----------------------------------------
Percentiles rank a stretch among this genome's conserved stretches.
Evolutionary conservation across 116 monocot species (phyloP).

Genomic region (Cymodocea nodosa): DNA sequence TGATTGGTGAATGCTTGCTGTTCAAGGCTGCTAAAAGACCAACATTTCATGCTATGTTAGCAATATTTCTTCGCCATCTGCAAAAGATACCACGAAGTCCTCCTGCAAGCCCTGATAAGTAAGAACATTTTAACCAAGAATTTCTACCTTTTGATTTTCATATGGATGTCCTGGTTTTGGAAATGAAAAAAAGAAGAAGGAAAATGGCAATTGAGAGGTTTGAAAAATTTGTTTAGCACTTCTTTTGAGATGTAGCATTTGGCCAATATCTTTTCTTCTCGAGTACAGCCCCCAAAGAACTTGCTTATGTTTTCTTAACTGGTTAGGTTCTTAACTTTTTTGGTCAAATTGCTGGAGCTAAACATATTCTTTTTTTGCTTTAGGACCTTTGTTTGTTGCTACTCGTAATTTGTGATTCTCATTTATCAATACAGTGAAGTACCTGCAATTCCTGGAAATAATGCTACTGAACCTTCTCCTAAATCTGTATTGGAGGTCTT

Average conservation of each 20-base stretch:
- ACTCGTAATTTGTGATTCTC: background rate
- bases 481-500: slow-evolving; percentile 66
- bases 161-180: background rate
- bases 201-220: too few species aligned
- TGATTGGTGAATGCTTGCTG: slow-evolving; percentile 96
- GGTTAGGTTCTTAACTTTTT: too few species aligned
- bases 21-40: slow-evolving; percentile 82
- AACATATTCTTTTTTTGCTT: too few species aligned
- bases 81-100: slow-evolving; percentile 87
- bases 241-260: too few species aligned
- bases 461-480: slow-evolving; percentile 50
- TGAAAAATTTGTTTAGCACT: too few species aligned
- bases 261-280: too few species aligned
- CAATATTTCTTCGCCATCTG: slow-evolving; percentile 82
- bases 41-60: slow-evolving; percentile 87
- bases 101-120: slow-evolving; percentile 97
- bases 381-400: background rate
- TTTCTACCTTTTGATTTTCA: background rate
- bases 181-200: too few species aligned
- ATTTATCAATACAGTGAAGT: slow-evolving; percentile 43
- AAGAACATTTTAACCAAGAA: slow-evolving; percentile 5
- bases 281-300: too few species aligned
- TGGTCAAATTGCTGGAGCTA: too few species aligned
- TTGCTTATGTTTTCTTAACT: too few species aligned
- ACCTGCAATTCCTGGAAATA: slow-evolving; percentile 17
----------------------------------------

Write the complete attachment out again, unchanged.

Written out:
Percentiles rank a stretch among this genome's conserved stretches.
Evolutionary conservation across 116 monocot species (phyloP).

Genomic region (Cymodocea nodosa): DNA sequence TGATTGGTGAATGCTTGCTGTTCAAGGCTGCTAAAAGACCAACATTTCATGCTATGTTAGCAATATTTCTTCGCCATCTGCAAAAGATACCACGAAGTCCTCCTGCAAGCCCTGATAAGTAAGAACATTTTAACCAAGAATTTCTACCTTTTGATTTTCATATGGATGTCCTGGTTTTGGAAATGAAAAAAAGAAGAAGGAAAATGGCAATTGAGAGGTTTGAAAAATTTGTTTAGCACTTCTTTTGAGATGTAGCATTTGGCCAATATCTTTTCTTCTCGAGTACAGCCCCCAAAGAACTTGCTTATGTTTTCTTAACTGGTTAGGTTCTTAACTTTTTTGGTCAAATTGCTGGAGCTAAACATATTCTTTTTTTGCTTTAGGACCTTTGTTTGTTGCTACTCGTAATTTGTGATTCTCATTTATCAATACAGTGAAGTACCTGCAATTCCTGGAAATAATGCTACTGAACCTTCTCCTAAATCTGTATTGGAGGTCTT

Average conservation of each 20-base stretch:
- ACTCGTAATTTGTGATTCTC: background rate
- bases 481-500: slow-evolving; percentile 66
- bases 161-180: background rate
- bases 201-220: too few species aligned
- TGATTGGTGAATGCTTGCTG: slow-evolving; percentile 96
- GGTTAGGTTCTTAACTTTTT: too few species aligned
- bases 21-40: slow-evolving; percentile 82
- AACATATTCTTTTTTTGCTT: too few species aligned
- bases 81-100: slow-evolving; percentile 87
- bases 241-260: too few species aligned
- bases 461-480: slow-evolving; percentile 50
- TGAAAAATTTGTTTAGCACT: too few species aligned
- bases 261-280: too few species aligned
- CAATATTTCTTCGCCATCTG: slow-evolving; percentile 82
- bases 41-60: slow-evolving; percentile 87
- bases 101-120: slow-evolving; percentile 97
- bases 381-400: background rate
- TTTCTACCTTTTGATTTTCA: background rate
- bases 181-200: too few species aligned
- ATTTATCAATACAGTGAAGT: slow-evolving; percentile 43
- AAGAACATTTTAACCAAGAA: slow-evolving; percentile 5
- bases 281-300: too few species aligned
- TGGTCAAATTGCTGGAGCTA: too few species aligned
- TTGCTTATGTTTTCTTAACT: too few species aligned
- ACCTGCAATTCCTGGAAATA: slow-evolving; percentile 17